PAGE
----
Justice Elena Kagan has taken herself out of certain cases because of her former role as President Obama’s solicitor general.
Kagan takes place on court, then steps back
Newest justice has recused self in 24 cases; For first time, 3 women serve
WASHINGTON — The Supreme Court began a new era yesterday with three women serving together for the first time, Elena Kagan taking her place at the end of the bench and quickly joining in the give-and-take.
Hours later, however, Kagan left the courtroom while the other justices remained to hear the second of two cases. It is a situation that court-watchers must get used to this term: Kagan has taken herself out of 24 pending cases because she worked for 14 months as the Obama administration’s solicitor general, the government’s chief legal representative in the Supreme Court.
Today, Kagan’s seat will be empty again as justices hear arguments in three more cases.
Opening its new term on the traditional first Monday in October, the court turned down hundreds of appeals, including one from the relatives of victims of the attacks of Sept. 11, 2001.
They are seeking a proper burial for material taken from the World Trade Center site because it could contain the ashes of victims.
The justices also refused to hear several criminal appeals, including one by John and Timothy Rigas, founders of former telecommunications giant
The substitution of the liberal-leaning Kagan, former dean of Harvard Law School, for the like-minded John Paul Stevens, who retired after serving for 34 years, is not expected to make a difference in the ideologically tinged cases in which four conservatives face off against four liberals, with Justice Anthony Kennedy the decisive vote. Kennedy sides more often with the conservatives.
That matters little when the court hears cases such as the first of its term, a bankruptcy dispute with no evident ideological issue.
Kagan, 50, may have felt somewhat more comfortable than usual on a justice’s first day in court because two of the lawyers in the case worked for her when she was at the Justice Department.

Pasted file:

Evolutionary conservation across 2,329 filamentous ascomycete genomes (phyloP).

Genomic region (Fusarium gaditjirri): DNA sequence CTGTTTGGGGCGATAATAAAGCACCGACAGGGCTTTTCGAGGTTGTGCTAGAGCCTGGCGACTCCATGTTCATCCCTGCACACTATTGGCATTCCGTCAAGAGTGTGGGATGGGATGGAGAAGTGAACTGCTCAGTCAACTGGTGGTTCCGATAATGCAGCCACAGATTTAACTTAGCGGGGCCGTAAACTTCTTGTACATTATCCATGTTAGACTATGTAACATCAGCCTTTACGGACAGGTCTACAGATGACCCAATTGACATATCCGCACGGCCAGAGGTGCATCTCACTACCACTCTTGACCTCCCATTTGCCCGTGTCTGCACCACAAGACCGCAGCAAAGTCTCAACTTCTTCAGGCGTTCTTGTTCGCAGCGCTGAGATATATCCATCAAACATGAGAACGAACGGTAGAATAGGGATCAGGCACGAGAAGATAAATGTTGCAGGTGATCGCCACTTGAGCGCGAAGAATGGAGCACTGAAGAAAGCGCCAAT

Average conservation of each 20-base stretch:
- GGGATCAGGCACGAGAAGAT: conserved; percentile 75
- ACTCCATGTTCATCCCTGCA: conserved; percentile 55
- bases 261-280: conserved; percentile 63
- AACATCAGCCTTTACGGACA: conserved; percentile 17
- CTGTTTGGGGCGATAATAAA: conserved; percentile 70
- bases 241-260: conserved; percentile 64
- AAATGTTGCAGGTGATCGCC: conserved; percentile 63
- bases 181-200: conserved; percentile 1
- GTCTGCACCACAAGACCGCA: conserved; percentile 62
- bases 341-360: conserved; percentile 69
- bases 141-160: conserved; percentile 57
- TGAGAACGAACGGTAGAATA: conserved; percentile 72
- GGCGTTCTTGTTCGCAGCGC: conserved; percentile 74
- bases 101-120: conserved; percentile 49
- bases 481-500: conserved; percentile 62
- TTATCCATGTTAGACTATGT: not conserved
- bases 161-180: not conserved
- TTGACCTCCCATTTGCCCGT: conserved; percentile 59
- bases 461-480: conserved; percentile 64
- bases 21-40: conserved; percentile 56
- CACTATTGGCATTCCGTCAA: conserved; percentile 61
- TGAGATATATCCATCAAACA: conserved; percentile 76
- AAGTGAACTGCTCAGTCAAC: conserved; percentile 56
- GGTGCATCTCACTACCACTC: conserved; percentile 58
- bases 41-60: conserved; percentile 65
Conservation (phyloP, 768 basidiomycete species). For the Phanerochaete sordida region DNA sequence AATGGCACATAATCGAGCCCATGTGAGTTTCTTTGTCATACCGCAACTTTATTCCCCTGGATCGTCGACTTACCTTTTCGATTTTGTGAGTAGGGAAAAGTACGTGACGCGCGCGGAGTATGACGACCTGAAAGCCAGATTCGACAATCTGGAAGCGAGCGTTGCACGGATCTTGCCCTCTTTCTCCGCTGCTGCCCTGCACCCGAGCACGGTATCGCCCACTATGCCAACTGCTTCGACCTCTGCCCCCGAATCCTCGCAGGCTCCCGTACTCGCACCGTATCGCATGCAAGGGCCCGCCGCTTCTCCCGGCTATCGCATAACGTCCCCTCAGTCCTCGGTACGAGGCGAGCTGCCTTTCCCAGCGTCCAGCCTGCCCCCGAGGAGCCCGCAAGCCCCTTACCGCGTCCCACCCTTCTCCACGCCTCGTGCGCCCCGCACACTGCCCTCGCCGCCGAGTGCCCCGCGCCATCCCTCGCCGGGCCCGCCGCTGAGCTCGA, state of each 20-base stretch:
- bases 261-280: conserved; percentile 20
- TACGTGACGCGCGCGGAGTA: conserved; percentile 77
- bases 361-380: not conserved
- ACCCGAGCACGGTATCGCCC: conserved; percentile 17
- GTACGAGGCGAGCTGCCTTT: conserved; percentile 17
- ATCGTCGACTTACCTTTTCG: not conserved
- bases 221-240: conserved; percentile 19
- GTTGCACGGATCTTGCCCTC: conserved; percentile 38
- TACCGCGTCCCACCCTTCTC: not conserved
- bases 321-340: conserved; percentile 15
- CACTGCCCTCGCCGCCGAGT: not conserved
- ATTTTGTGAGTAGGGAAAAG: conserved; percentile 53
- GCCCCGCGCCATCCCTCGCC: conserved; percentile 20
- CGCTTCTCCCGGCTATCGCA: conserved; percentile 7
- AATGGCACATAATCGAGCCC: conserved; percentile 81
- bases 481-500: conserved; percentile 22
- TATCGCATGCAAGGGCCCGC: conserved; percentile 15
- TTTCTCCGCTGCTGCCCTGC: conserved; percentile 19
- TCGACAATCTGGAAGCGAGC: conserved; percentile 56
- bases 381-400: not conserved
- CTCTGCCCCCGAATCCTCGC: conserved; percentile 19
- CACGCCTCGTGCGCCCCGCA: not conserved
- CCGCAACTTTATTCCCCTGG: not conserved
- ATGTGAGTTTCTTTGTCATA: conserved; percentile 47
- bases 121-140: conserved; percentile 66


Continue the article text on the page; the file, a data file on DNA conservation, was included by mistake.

Kagan is recusing herself from cases in which she had a role in drafting a brief for the Supreme Court or when she was involved in a case in the lower courts. She took herself out of such deliberations when President Obama nominated her in May, so the pace of her recusals should slow.
But initially, Kagan’s absence will affect some important corporate and employment-discrimination cases, as well as a highly anticipated review of one of Arizona’s attempts to crack down on illegal immigrants.
The issue might affect the court in other ways. Steven Shapiro, legal director of the American Civil Liberties Union, said last week that some lawyers are holding off on bringing issues to the court until they can be sure Kagan will hear them.
An eight-member court creates an advantage for the party that won at the lower level: It needs to convince only four justices, because an evenly divided court keeps the lower-court ruling in place without creating a national precedent.
The immigration case, Chamber of Commerce v. Whiting, is an unusual alliance between business groups, civil liberties organizations, and the federal government to overturn a law that allows the state to yank a business’s license for hiring undocumented workers.
The US Court of Appeals for the Ninth Circuit upheld it, but the solicitor general’s office told the court that it intruded on the federal government’s exclusive authority on immigration laws.
Kagan’s absence may be felt most strongly in two cases that ask whether federal regulation protects companies from lawsuits brought under state consumer protection laws.
Maureen Mahoney, who represents
The case illustrated another aspect of the recusal problems justices can face.
The court confirmed last week that Chief Justice John G. Roberts Jr., who has recused himself in cases involving Pfizer, has sold his stock. If he had not, only seven justices would have been available to hear the case.
Material from the Washington Post was used in this report.